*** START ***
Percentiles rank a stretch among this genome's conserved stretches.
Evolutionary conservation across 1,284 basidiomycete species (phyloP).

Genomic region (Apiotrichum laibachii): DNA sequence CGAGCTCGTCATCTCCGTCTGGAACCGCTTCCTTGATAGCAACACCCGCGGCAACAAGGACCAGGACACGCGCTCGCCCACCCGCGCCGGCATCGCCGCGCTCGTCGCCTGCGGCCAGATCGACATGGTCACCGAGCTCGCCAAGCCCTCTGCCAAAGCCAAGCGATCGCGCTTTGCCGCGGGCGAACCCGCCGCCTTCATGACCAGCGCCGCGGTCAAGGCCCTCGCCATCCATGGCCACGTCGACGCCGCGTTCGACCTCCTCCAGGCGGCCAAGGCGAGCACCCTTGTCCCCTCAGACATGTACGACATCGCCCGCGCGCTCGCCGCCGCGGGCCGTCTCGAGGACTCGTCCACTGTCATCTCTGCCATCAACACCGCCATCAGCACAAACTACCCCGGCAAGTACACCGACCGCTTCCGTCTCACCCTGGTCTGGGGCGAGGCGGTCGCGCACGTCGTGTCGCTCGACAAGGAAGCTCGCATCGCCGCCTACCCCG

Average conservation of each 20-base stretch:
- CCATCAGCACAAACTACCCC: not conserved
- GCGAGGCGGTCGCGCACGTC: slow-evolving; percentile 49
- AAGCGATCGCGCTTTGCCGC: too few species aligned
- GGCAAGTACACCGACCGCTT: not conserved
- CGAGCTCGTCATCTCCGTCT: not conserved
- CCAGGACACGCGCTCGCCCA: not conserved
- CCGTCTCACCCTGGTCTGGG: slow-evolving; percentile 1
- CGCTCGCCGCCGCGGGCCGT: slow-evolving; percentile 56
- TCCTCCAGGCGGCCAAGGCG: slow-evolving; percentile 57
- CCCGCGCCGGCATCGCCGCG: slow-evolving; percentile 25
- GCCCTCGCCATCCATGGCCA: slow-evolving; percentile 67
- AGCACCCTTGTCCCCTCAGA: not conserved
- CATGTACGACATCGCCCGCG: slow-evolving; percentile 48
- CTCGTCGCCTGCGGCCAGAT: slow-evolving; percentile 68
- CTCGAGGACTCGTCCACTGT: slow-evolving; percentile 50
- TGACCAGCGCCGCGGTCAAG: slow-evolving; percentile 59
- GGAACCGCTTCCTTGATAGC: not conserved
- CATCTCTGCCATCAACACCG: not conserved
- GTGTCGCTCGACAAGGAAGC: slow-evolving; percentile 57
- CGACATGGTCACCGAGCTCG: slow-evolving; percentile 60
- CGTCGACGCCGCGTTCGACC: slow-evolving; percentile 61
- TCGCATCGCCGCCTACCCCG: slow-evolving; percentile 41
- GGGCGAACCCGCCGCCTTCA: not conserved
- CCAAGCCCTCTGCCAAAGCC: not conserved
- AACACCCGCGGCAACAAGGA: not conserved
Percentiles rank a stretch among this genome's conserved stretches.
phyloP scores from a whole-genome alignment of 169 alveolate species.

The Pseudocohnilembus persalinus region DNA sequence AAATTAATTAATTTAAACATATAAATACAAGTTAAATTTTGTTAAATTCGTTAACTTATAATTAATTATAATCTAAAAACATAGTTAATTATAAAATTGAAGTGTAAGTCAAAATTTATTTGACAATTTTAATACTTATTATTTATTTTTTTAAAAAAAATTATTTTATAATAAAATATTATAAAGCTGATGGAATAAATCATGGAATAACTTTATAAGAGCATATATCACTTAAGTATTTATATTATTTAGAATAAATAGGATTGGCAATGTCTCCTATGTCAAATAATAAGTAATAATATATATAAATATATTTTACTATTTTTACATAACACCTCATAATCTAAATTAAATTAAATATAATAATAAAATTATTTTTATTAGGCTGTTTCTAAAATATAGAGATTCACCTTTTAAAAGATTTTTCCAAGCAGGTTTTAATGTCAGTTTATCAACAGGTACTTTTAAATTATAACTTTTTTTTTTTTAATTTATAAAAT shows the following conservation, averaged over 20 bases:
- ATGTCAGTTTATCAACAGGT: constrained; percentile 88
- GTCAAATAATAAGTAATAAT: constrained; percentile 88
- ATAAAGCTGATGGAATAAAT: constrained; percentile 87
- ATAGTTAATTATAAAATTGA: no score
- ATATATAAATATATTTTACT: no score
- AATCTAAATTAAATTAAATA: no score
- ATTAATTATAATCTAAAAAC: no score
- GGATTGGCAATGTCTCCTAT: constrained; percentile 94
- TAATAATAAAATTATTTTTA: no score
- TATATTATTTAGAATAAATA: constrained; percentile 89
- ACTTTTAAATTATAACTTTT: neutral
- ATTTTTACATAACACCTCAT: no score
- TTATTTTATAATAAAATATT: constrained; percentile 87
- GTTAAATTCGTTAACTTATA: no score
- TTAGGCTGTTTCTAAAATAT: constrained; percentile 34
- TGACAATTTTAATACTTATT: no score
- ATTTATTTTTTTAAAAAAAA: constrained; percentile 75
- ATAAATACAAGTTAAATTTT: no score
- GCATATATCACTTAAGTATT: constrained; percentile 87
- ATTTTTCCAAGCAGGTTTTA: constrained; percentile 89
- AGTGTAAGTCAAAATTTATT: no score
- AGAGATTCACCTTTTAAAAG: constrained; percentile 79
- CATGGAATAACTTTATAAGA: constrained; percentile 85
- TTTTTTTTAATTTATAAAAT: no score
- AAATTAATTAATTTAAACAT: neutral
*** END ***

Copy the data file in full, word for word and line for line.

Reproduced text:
Percentiles rank a stretch among this genome's conserved stretches.
Evolutionary conservation across 1,284 basidiomycete species (phyloP).

Genomic region (Apiotrichum laibachii): DNA sequence CGAGCTCGTCATCTCCGTCTGGAACCGCTTCCTTGATAGCAACACCCGCGGCAACAAGGACCAGGACACGCGCTCGCCCACCCGCGCCGGCATCGCCGCGCTCGTCGCCTGCGGCCAGATCGACATGGTCACCGAGCTCGCCAAGCCCTCTGCCAAAGCCAAGCGATCGCGCTTTGCCGCGGGCGAACCCGCCGCCTTCATGACCAGCGCCGCGGTCAAGGCCCTCGCCATCCATGGCCACGTCGACGCCGCGTTCGACCTCCTCCAGGCGGCCAAGGCGAGCACCCTTGTCCCCTCAGACATGTACGACATCGCCCGCGCGCTCGCCGCCGCGGGCCGTCTCGAGGACTCGTCCACTGTCATCTCTGCCATCAACACCGCCATCAGCACAAACTACCCCGGCAAGTACACCGACCGCTTCCGTCTCACCCTGGTCTGGGGCGAGGCGGTCGCGCACGTCGTGTCGCTCGACAAGGAAGCTCGCATCGCCGCCTACCCCG

Average conservation of each 20-base stretch:
- CCATCAGCACAAACTACCCC: not conserved
- GCGAGGCGGTCGCGCACGTC: slow-evolving; percentile 49
- AAGCGATCGCGCTTTGCCGC: too few species aligned
- GGCAAGTACACCGACCGCTT: not conserved
- CGAGCTCGTCATCTCCGTCT: not conserved
- CCAGGACACGCGCTCGCCCA: not conserved
- CCGTCTCACCCTGGTCTGGG: slow-evolving; percentile 1
- CGCTCGCCGCCGCGGGCCGT: slow-evolving; percentile 56
- TCCTCCAGGCGGCCAAGGCG: slow-evolving; percentile 57
- CCCGCGCCGGCATCGCCGCG: slow-evolving; percentile 25
- GCCCTCGCCATCCATGGCCA: slow-evolving; percentile 67
- AGCACCCTTGTCCCCTCAGA: not conserved
- CATGTACGACATCGCCCGCG: slow-evolving; percentile 48
- CTCGTCGCCTGCGGCCAGAT: slow-evolving; percentile 68
- CTCGAGGACTCGTCCACTGT: slow-evolving; percentile 50
- TGACCAGCGCCGCGGTCAAG: slow-evolving; percentile 59
- GGAACCGCTTCCTTGATAGC: not conserved
- CATCTCTGCCATCAACACCG: not conserved
- GTGTCGCTCGACAAGGAAGC: slow-evolving; percentile 57
- CGACATGGTCACCGAGCTCG: slow-evolving; percentile 60
- CGTCGACGCCGCGTTCGACC: slow-evolving; percentile 61
- TCGCATCGCCGCCTACCCCG: slow-evolving; percentile 41
- GGGCGAACCCGCCGCCTTCA: not conserved
- CCAAGCCCTCTGCCAAAGCC: not conserved
- AACACCCGCGGCAACAAGGA: not conserved
Percentiles rank a stretch among this genome's conserved stretches.
phyloP scores from a whole-genome alignment of 169 alveolate species.

The Pseudocohnilembus persalinus region DNA sequence AAATTAATTAATTTAAACATATAAATACAAGTTAAATTTTGTTAAATTCGTTAACTTATAATTAATTATAATCTAAAAACATAGTTAATTATAAAATTGAAGTGTAAGTCAAAATTTATTTGACAATTTTAATACTTATTATTTATTTTTTTAAAAAAAATTATTTTATAATAAAATATTATAAAGCTGATGGAATAAATCATGGAATAACTTTATAAGAGCATATATCACTTAAGTATTTATATTATTTAGAATAAATAGGATTGGCAATGTCTCCTATGTCAAATAATAAGTAATAATATATATAAATATATTTTACTATTTTTACATAACACCTCATAATCTAAATTAAATTAAATATAATAATAAAATTATTTTTATTAGGCTGTTTCTAAAATATAGAGATTCACCTTTTAAAAGATTTTTCCAAGCAGGTTTTAATGTCAGTTTATCAACAGGTACTTTTAAATTATAACTTTTTTTTTTTTAATTTATAAAAT shows the following conservation, averaged over 20 bases:
- ATGTCAGTTTATCAACAGGT: constrained; percentile 88
- GTCAAATAATAAGTAATAAT: constrained; percentile 88
- ATAAAGCTGATGGAATAAAT: constrained; percentile 87
- ATAGTTAATTATAAAATTGA: no score
- ATATATAAATATATTTTACT: no score
- AATCTAAATTAAATTAAATA: no score
- ATTAATTATAATCTAAAAAC: no score
- GGATTGGCAATGTCTCCTAT: constrained; percentile 94
- TAATAATAAAATTATTTTTA: no score
- TATATTATTTAGAATAAATA: constrained; percentile 89
- ACTTTTAAATTATAACTTTT: neutral
- ATTTTTACATAACACCTCAT: no score
- TTATTTTATAATAAAATATT: constrained; percentile 87
- GTTAAATTCGTTAACTTATA: no score
- TTAGGCTGTTTCTAAAATAT: constrained; percentile 34
- TGACAATTTTAATACTTATT: no score
- ATTTATTTTTTTAAAAAAAA: constrained; percentile 75
- ATAAATACAAGTTAAATTTT: no score
- GCATATATCACTTAAGTATT: constrained; percentile 87
- ATTTTTCCAAGCAGGTTTTA: constrained; percentile 89
- AGTGTAAGTCAAAATTTATT: no score
- AGAGATTCACCTTTTAAAAG: constrained; percentile 79
- CATGGAATAACTTTATAAGA: constrained; percentile 85
- TTTTTTTTAATTTATAAAAT: no score
- AAATTAATTAATTTAAACAT: neutral